Libyan militants have called for the kidnapping of American citizens in Tripoli and for attacks on gas pipelines, ships and planes to avenge the capture of a senior al Qaeda figure by U.S. special forces in Libya last week.
Nazih al-Ragye, better known by the cover name Abu Anas al-Liby, is a suspect in the 1998 bombings of the U.S. embassies in Kenya and Tanzania that killed 224 civilians.
He was snatched on the streets of Tripoli on Saturday and is being held aboard a Navy ship in the Mediterranean Sea, U.S. officials said.
Messages posted by Libyan jihadists on the Internet and monitored by the SITE service included a Facebook page called "Benghazi is Protected by its People".
It told Libyans to close off entrances and exits to the capital and kidnap citizens of the United States and its allies in order to use them to bargain for the release of imprisoned militants. It also urged them to damage pipelines exporting gas to Europe, and target ships and planes.
"Libya today is still a place of disbelief that is ruled by something other than the Shariah of Allah; thus, there is no security for disbelievers there," the message said.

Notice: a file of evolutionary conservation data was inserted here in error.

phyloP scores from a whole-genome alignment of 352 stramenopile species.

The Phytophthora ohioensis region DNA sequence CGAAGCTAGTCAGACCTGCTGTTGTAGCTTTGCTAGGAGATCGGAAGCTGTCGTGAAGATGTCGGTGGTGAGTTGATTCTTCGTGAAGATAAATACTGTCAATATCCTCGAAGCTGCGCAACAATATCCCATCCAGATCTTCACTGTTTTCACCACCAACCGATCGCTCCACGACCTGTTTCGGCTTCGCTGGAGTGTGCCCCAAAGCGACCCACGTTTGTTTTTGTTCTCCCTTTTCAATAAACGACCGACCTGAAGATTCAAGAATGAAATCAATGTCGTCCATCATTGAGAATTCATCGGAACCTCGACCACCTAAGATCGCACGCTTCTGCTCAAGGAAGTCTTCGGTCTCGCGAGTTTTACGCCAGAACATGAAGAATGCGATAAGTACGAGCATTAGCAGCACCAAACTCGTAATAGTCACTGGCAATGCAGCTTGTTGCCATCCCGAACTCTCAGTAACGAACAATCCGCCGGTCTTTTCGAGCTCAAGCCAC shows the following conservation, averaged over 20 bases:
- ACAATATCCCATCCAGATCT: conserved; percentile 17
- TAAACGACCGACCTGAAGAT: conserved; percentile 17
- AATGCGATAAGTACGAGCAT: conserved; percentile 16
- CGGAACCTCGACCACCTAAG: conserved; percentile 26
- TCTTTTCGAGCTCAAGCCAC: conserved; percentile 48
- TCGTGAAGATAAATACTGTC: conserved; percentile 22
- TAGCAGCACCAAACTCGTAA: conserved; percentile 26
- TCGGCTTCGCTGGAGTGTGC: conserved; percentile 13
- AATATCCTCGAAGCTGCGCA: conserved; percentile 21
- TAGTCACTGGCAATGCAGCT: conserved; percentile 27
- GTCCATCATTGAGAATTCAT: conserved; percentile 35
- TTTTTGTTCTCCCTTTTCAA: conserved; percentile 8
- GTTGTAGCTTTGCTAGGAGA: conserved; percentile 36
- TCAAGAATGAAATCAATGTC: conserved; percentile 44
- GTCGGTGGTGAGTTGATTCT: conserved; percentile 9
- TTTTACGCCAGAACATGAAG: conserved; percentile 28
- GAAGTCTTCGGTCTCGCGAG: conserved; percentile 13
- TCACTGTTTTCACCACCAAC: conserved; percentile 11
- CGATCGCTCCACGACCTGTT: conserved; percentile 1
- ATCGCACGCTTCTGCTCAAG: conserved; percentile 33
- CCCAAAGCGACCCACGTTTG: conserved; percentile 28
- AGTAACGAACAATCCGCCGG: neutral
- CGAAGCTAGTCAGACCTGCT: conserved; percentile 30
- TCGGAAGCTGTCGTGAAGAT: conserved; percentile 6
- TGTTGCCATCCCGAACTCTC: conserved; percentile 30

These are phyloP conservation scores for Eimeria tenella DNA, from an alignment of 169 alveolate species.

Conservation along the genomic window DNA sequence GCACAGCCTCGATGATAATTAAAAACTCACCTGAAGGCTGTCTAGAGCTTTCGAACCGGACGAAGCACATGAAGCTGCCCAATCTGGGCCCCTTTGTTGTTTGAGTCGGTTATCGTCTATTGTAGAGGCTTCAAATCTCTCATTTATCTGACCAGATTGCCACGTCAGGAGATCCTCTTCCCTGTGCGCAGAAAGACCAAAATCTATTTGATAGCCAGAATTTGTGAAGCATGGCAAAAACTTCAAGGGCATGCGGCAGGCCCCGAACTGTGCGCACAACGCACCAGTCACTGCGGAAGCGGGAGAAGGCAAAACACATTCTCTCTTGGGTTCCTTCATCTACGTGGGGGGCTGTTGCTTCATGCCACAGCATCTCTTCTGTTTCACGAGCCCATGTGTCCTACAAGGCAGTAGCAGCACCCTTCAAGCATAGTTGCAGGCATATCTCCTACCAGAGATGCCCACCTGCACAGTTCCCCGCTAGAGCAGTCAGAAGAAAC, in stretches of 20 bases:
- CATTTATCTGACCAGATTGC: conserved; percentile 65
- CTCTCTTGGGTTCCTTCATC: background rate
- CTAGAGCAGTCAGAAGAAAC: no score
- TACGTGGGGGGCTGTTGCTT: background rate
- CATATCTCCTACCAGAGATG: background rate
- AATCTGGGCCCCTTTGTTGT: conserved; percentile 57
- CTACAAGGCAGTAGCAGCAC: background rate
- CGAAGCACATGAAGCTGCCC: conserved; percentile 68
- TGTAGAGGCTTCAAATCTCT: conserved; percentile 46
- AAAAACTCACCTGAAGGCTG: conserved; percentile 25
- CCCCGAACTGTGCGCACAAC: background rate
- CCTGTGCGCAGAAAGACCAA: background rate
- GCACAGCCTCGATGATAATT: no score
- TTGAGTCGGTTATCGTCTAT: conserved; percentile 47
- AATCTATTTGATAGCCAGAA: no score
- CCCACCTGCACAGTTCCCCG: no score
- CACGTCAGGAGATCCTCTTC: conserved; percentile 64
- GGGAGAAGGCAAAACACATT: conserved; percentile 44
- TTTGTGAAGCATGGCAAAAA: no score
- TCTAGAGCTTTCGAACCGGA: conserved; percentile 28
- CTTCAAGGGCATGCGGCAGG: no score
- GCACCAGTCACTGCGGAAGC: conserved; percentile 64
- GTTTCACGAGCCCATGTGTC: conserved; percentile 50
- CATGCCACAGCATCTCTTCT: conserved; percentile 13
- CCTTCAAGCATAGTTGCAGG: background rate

In another message posted on forums and social media, a group called "the Revolutionaries of Benghazi - al-Bayda, Derna" condemned the al Qaeda leader's capture.
It accused Libya's leaders of having prior knowledge of the operation, although Prime Minister Ali Zeidan said at the weekend that the government had asked the United States to explain the raid.
The group vowed to fight "everyone who betrayed his country and involved himself in this conspiracy. We say that this shameful act will cost the Libyan government a lot and it will be as you will see and not as you hear."
Since Muammar Gaddafi's fall, Islamist militants, including groups linked to al Qaeda, have used Libya to smuggle out weapons and as a base for fighters.
North Africa is home to Al Qaeda in the Islamic Maghreb and other Islamist affiliates who either cooperate with the network or sympathize with its ideology.
Liby is wanted by the FBI, which gives his age as 49 and had offered a $5 million reward for help in capturing him.
He was indicted in 2000 along with 20 other al Qaeda suspects including Osama bin Laden and current global leader of the militant network, Ayman al-Zawahri.
(Writing by Rania El Gamal, Editing by William Maclean and Mike Collett-White)